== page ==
Cabinetmakers who say they were fired by Aaron Carlson Corp. for union organizing are bannering the state Capitol this week – where the company’s cabinets and millwork are being installed as part of the building’s renovation.
A group of cabinetmakers has been on strike at Aaron Carlson’s Morris facility since April 11, seeking recognition of the Carpenters’ union as their collective bargaining representative. The union already represents workers at the company’s plant in Northeast Minneapolis.
On April 29, they were told they were fired and the Morris plant was being closed. The workers have filed unfair labor practice charges with the National Labor Relations Board and are seeking an injunction that could force the company to re-open the Morris facility.
On Monday morning, they held a banner declaring “Shame on Aaron Carlson” in front of the worksite at the Capitol and across the street from the state Senate Office Building, where lawmakers are conducting much of their business while the Capitol is closed.
Paul Cloer, business agent for the Carpenters Industrial Council, said the banner is to call attention to the company’s unfair labor practices and is not intended to stop work on the site.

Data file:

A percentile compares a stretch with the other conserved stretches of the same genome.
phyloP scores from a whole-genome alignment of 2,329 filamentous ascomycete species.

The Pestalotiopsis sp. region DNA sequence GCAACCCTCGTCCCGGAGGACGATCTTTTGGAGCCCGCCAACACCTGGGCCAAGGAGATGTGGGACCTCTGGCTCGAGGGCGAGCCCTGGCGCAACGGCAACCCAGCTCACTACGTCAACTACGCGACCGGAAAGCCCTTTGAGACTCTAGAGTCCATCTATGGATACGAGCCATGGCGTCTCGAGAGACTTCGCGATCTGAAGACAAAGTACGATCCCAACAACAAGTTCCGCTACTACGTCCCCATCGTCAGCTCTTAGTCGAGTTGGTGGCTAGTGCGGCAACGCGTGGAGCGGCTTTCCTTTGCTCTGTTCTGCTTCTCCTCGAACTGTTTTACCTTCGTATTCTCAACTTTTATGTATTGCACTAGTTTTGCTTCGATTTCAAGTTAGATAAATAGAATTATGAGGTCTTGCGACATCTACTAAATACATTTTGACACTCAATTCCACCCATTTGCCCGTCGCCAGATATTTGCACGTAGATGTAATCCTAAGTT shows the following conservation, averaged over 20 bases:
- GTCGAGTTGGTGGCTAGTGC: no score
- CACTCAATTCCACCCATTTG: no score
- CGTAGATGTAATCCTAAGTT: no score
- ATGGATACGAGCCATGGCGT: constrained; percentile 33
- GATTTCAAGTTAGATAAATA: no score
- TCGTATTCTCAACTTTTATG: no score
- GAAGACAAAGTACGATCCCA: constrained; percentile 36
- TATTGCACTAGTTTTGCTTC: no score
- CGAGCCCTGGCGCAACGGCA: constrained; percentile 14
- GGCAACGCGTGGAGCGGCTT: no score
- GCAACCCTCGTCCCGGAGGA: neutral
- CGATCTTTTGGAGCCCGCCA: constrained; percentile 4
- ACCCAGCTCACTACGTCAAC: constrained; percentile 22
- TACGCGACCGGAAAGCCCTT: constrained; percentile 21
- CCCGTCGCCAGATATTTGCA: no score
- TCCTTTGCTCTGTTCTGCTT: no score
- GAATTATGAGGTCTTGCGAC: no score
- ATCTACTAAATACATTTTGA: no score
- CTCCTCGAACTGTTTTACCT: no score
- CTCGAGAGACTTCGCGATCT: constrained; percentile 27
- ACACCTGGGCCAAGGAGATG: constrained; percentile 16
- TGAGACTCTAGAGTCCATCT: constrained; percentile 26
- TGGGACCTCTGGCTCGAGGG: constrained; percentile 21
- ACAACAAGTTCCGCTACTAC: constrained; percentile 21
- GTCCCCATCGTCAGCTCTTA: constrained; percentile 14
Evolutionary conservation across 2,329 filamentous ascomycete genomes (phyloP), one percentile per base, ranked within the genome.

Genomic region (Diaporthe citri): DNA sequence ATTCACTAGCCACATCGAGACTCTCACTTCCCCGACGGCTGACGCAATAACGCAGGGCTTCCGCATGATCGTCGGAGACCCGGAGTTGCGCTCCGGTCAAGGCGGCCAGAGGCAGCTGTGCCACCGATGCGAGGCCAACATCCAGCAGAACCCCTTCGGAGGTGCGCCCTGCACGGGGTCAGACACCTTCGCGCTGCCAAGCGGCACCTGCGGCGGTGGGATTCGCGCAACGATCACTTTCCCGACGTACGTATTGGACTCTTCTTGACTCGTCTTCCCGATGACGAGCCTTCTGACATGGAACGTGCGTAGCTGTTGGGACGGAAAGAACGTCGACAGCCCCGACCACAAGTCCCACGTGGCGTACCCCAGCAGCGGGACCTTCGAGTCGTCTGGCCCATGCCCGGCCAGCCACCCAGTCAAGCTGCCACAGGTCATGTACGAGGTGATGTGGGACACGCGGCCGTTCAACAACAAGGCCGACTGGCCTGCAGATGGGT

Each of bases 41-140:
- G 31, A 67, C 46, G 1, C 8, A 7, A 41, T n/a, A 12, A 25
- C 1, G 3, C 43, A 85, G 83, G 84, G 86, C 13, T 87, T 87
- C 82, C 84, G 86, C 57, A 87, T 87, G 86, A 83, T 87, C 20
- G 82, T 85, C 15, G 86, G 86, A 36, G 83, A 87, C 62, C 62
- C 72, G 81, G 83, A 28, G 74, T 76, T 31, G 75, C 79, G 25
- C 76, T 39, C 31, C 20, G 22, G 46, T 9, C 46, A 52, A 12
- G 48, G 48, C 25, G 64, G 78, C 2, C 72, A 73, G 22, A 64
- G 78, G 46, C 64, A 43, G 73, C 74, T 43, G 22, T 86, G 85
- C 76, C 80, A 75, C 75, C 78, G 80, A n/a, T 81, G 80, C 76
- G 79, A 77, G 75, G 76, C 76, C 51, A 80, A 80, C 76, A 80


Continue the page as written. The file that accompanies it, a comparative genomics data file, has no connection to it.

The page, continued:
By the afternoon, several legislators had stopped by to find out what the banner was all about.
It’s important, Cloer said, that customers know what is happening at Aaron Carlson, he said.
“We are told Aaron Carlson is weeks behind on delivery for this project,” Cloer said. “If you are weeks behind, why would you let these experienced cabinetmakers go?”
Peter Kelly, one of those at Monday morning’s bannering, said, “We don’t want to be out here doing this kind of stuff,” but said the company forced the action by firing the workers. The workers and their families are getting help from the union and other supporters to pay the bills, but “that being said, we’d make a lot more money putting our skills to work,” he said.
Workers said they want the United Brotherhood of Carpenters to represent them in the workplace, a right they have under federal labor law.
Aaron Carlson has “the opportunity to do the right thing,” rehire the workers and recognize their union, Cloer said.